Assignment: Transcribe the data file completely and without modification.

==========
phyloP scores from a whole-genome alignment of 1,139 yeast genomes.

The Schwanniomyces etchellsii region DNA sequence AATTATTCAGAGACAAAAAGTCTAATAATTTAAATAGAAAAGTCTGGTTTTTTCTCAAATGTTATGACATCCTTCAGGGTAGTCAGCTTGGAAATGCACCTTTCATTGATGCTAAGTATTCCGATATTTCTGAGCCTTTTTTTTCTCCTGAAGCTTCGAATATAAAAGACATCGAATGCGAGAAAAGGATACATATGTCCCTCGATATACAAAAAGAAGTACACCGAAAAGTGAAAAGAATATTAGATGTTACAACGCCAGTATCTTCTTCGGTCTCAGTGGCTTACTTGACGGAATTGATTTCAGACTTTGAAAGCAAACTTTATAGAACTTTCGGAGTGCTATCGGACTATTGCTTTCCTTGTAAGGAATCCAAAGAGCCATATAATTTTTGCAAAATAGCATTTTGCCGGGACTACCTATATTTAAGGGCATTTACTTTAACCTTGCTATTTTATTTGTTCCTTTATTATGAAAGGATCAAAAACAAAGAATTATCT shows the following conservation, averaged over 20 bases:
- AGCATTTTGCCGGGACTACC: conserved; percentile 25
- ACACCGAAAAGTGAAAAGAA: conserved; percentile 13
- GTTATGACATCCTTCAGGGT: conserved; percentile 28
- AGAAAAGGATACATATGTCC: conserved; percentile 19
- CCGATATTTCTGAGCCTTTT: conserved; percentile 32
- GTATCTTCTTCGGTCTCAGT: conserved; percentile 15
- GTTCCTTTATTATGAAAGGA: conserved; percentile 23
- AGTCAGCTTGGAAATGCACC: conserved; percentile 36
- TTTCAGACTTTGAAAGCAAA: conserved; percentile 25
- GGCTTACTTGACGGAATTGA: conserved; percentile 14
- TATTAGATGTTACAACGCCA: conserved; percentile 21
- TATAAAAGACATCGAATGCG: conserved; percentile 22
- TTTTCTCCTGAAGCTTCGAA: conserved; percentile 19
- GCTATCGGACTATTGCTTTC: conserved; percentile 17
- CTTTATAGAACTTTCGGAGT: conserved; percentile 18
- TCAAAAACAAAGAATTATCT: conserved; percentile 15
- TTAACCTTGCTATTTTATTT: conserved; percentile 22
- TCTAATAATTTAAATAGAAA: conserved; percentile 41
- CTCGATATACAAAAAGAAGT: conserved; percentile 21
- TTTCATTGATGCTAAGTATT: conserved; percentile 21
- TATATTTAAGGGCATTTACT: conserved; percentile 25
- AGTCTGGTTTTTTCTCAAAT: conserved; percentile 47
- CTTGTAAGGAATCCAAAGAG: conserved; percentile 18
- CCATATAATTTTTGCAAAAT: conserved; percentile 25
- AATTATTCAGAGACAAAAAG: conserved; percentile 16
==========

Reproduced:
phyloP scores from a whole-genome alignment of 1,139 yeast genomes.

The Schwanniomyces etchellsii region DNA sequence AATTATTCAGAGACAAAAAGTCTAATAATTTAAATAGAAAAGTCTGGTTTTTTCTCAAATGTTATGACATCCTTCAGGGTAGTCAGCTTGGAAATGCACCTTTCATTGATGCTAAGTATTCCGATATTTCTGAGCCTTTTTTTTCTCCTGAAGCTTCGAATATAAAAGACATCGAATGCGAGAAAAGGATACATATGTCCCTCGATATACAAAAAGAAGTACACCGAAAAGTGAAAAGAATATTAGATGTTACAACGCCAGTATCTTCTTCGGTCTCAGTGGCTTACTTGACGGAATTGATTTCAGACTTTGAAAGCAAACTTTATAGAACTTTCGGAGTGCTATCGGACTATTGCTTTCCTTGTAAGGAATCCAAAGAGCCATATAATTTTTGCAAAATAGCATTTTGCCGGGACTACCTATATTTAAGGGCATTTACTTTAACCTTGCTATTTTATTTGTTCCTTTATTATGAAAGGATCAAAAACAAAGAATTATCT shows the following conservation, averaged over 20 bases:
- AGCATTTTGCCGGGACTACC: conserved; percentile 25
- ACACCGAAAAGTGAAAAGAA: conserved; percentile 13
- GTTATGACATCCTTCAGGGT: conserved; percentile 28
- AGAAAAGGATACATATGTCC: conserved; percentile 19
- CCGATATTTCTGAGCCTTTT: conserved; percentile 32
- GTATCTTCTTCGGTCTCAGT: conserved; percentile 15
- GTTCCTTTATTATGAAAGGA: conserved; percentile 23
- AGTCAGCTTGGAAATGCACC: conserved; percentile 36
- TTTCAGACTTTGAAAGCAAA: conserved; percentile 25
- GGCTTACTTGACGGAATTGA: conserved; percentile 14
- TATTAGATGTTACAACGCCA: conserved; percentile 21
- TATAAAAGACATCGAATGCG: conserved; percentile 22
- TTTTCTCCTGAAGCTTCGAA: conserved; percentile 19
- GCTATCGGACTATTGCTTTC: conserved; percentile 17
- CTTTATAGAACTTTCGGAGT: conserved; percentile 18
- TCAAAAACAAAGAATTATCT: conserved; percentile 15
- TTAACCTTGCTATTTTATTT: conserved; percentile 22
- TCTAATAATTTAAATAGAAA: conserved; percentile 41
- CTCGATATACAAAAAGAAGT: conserved; percentile 21
- TTTCATTGATGCTAAGTATT: conserved; percentile 21
- TATATTTAAGGGCATTTACT: conserved; percentile 25
- AGTCTGGTTTTTTCTCAAAT: conserved; percentile 47
- CTTGTAAGGAATCCAAAGAG: conserved; percentile 18
- CCATATAATTTTTGCAAAAT: conserved; percentile 25
- AATTATTCAGAGACAAAAAG: conserved; percentile 16